That's because a taint lingers about the stuff. Bitcoin, because of its anonymity, rivaling cash, is a favorite among drug dealers and other criminals. Securities and Exchange Commission Chairman Jay Clayton cautioned on Monday that investors must be wary of cryptocurrency and especially of a spate of new "coin based offerings," where digital money firms raise money by distributing their internet-based coins.
Adding fuel to the worries is the launch of bitcoin futures contracts. Cboe Global Markets debuted its product on Sunday, which allows established Wall Street players, leery about the digital currency up to now, to get involved with it. CME Group, the biggest derivatives trading platform, will unveil its own bitcoin futures on Dec. 18. High-end investment firm Goldman Sachs (GS) has indicated it will clear bitcoin futures trades, where it acts as an intermediary between buyer and seller.
In raw dollar terms, bitcoin's presence seems to be formidable, with a market capitalization of $292 billion. That puts it ahead of all but 10 of the Standard & Poor's 500 members, just behind Bank of America (BAC) at $301 billion (No. 10 on the list) and Apple (AAPL) at $885 billion, the nation's most valuable company.


Still, amid all the jeremiads about the dangers of bitcoin, a sense of proportion is lacking. A bitcoin collapse probably wouldn't have much affect on other parts of the capital markets or the economy because, despite the impressive numbers of its bull run, its reach is meager.
If bitcoin's price dropped to zero, the loss would equal a fall of just 0.6 percent in U.S. equity prices, according to Capital Economics. Plus, "there is no correlation" between bitcoin prices and other assets, so it "should not affect wider financial conditions," according a recent report by the research firm.
In other words, such a swan dive could rival the damage of the sports card mania of the 1980s and 1990s -- a blow to some when it fell apart, but not to the general public.
And unlike other bubbles, as Gavekal Research has noted, the bitcoin rally is not largely powered by leverage. Borrowed money magnifies the scope of financial damage. The housing bust showed just that when a wave of defaulted mortgages swamped the debt-laden securities that Wall Street had packaged them into and battered the banks that held them.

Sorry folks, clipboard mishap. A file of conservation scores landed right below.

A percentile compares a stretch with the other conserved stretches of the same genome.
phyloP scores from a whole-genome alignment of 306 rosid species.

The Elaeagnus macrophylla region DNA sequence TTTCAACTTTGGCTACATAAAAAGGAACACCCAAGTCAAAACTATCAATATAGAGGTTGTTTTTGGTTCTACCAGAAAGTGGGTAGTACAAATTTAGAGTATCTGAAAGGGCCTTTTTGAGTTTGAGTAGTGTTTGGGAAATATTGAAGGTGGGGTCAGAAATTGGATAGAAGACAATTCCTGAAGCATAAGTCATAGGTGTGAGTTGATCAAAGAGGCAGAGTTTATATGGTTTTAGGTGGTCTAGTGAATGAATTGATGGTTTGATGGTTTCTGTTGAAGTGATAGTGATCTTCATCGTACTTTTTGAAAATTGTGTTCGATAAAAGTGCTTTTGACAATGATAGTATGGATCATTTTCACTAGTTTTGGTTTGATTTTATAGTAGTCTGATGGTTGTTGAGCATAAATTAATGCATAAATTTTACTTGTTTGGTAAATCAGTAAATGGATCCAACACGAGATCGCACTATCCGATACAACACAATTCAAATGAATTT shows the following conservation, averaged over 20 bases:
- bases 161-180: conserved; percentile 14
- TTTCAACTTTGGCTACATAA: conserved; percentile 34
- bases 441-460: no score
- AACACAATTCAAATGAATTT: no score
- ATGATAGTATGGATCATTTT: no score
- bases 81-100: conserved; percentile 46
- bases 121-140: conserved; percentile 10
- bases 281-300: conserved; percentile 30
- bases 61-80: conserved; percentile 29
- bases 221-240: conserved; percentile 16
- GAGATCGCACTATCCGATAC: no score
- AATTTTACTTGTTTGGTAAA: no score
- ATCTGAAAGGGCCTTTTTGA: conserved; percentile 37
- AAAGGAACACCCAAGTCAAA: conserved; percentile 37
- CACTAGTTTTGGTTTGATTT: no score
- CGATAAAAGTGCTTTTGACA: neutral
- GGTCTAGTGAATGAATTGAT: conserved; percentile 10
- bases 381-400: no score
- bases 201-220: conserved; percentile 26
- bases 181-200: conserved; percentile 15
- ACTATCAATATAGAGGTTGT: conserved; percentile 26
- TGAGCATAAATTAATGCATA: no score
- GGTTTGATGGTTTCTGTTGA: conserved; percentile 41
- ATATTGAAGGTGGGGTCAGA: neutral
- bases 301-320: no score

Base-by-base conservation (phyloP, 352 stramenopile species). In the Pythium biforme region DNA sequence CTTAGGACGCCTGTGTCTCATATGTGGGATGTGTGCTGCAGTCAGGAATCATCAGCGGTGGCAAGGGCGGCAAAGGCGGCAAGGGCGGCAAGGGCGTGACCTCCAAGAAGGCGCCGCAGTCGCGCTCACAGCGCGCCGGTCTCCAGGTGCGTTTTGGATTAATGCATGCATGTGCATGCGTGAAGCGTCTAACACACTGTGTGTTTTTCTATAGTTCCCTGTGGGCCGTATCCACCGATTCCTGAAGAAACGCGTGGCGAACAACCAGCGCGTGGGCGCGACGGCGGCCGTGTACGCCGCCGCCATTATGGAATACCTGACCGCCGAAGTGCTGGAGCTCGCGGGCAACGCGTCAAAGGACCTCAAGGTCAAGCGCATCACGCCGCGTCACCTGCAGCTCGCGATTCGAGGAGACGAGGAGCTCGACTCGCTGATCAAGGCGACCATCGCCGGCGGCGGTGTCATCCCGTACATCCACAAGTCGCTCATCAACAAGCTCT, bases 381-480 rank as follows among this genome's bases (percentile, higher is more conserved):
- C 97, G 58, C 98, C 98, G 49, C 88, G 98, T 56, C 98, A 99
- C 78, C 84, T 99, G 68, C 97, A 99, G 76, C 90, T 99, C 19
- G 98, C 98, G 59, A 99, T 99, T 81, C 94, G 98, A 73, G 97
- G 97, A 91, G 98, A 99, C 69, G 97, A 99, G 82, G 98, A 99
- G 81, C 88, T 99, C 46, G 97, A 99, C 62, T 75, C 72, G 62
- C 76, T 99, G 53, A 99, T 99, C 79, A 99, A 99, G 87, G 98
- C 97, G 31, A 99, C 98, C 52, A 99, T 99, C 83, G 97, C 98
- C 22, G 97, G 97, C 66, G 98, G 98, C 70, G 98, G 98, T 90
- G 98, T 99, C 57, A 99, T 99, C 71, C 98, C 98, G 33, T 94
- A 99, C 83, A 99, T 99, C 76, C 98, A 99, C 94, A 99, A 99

Certainly, the impact of previous bursting bubbles has been far more widespread than the end of the bitcoin enthusiasm could produce.
© Provided by CBS Interactive Inc.In the Dutch tulip fad of the early 1600s, people pledged their houses and other valuables to buy the bulbs, which flower lovers craved. When the overvalued market imploded, Holland plunged into a recession. A similar frenzy enveloped Britain in the 1700s, as investors bid up shares of trading companies doing business in the Americas and the Pacific. When these companies didn't deliver the promised bounty and the so-called South Sea Bubble burst, the British government had to bail out the banks threatened by the collapse.
In the 1920s, a similar investing passion raged as everyone from the well-heeled to shoeshine boys borrowed money to buy stocks in a roaring market, where some of the offerings were not quite legitimate. When manufacturing and farm overproduction sent companies' prices and profits plunging, the stock market crashed, impoverishing millions of people, and ushering in the Great Depression.
The dot-com vogue of the 1990s saw the creation of myriad firms promising riches, even though many had no hope of turning a profit. Fed by passionate stock investors, these ambitious internet outfits pushed the tech-heavy Nasdaq Composite to new highs. But finally, too much red ink tried investors' patience. The Nasdaq tumbled three-quarters from its high point, in a market retreat that lasted from March 2000 to October 2002.The debacle touched off a recession, although the downturn was brief and mild because the tech tyros had used little leverage.
Borrowed money was at the heart of the housing disaster, however: Thanks to low interest rates and loosened lending standards, many people who never could qualify for a mortgage before suddenly borrowed large sums to buy houses. When they couldn't make their payments, the effect almost destroyed the international banking system and created the Great Recession.
 
   #48  

DV52

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I have a theory: If you've "invested" in a commodity and the price doubles, sell half. Now the other half is free, and you can't possibly lose anything. If it doubles again, sell half again. Now you've locked in a profit...